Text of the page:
We need more voices speaking out about the effects of this travesty of an election.  More voices like Caine’s over at Affinity, covering the aftermath.

More voices calling out the implications of what a vote for a bigot is: an act of bigotry.  As John Scalzi wrote the day after the election, ” If you vote for a bigot who has bigoted plans, you need to be aware of what that says about you, and your complicity in those plans.”

More warning voices.  Jean Kazez noted some of her fears the day before the election in a post in which she asks “what are the worst things about a Trump future?”  Alas, we may know first-hand.

More voices keeping us focused on what is at stake, such as Clinton’s: “And to all the little girls watching right now, never doubt that you are valuable and powerful and deserving of every chance and opportunity in the world.”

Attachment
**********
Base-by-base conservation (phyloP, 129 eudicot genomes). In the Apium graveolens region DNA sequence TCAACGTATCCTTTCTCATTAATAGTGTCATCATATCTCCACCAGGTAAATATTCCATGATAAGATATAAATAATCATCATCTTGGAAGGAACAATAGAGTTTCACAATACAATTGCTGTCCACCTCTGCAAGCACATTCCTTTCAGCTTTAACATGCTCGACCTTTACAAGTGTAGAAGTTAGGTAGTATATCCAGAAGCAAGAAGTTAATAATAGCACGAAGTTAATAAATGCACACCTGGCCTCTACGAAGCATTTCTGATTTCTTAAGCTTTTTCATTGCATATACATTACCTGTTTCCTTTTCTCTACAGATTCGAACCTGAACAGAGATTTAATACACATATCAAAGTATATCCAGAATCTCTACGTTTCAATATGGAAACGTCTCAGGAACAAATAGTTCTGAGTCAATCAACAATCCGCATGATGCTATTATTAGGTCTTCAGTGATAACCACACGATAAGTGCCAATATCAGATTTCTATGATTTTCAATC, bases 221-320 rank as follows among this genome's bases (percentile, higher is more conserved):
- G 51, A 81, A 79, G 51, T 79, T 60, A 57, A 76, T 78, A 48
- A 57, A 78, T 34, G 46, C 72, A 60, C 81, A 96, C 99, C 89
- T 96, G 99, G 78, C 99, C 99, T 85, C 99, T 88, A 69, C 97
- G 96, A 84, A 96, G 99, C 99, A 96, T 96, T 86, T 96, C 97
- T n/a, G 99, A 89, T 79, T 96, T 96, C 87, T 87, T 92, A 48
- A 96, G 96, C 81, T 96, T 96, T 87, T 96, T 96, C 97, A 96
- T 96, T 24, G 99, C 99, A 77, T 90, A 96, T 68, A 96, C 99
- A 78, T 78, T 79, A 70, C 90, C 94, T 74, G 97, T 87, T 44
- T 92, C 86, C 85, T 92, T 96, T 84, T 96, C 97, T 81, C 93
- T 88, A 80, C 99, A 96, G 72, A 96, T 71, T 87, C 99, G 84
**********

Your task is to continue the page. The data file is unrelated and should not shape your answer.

I’ll close with a link to a post by Alix Jules, “10 Ways My White Friends Can Help Fight Racism.”  Though I’ve seen many white friends and acquaintances on social media sites unfriend and block those who voted for Trump, I think they’d do well to follow Jules’ advice not to do so: “But how are you going to change their minds, even if just a little, if you’ve cut ties.”

So I won’t cut ties.  Instead, I’ll question.  I’ll amplify others’ questions.

It’s time to become a gadfly.

From the Archive: A Disclaimer about Disclaimers

I’m reposting some of the content from my site, Freethinking Ahead, as part of the transition to this blog.  Here’s a post from May 2015 about the purposes of disclaimers before talks.

A recent local secular humanist group function featured a talk on a subject contentious in both religious and secular circles. Before this talk, the group leader who introduced the speaker gave the standard “speakers views do not reflect the organization’s views” disclaimer. The speaker, who often gives presentations at churches about this and similar subjects, followed by expanding on the sorts of disclaimers these talks have been subject to: disclaimers sometimes accompanied by church leaders standing near the speaker for emphasis.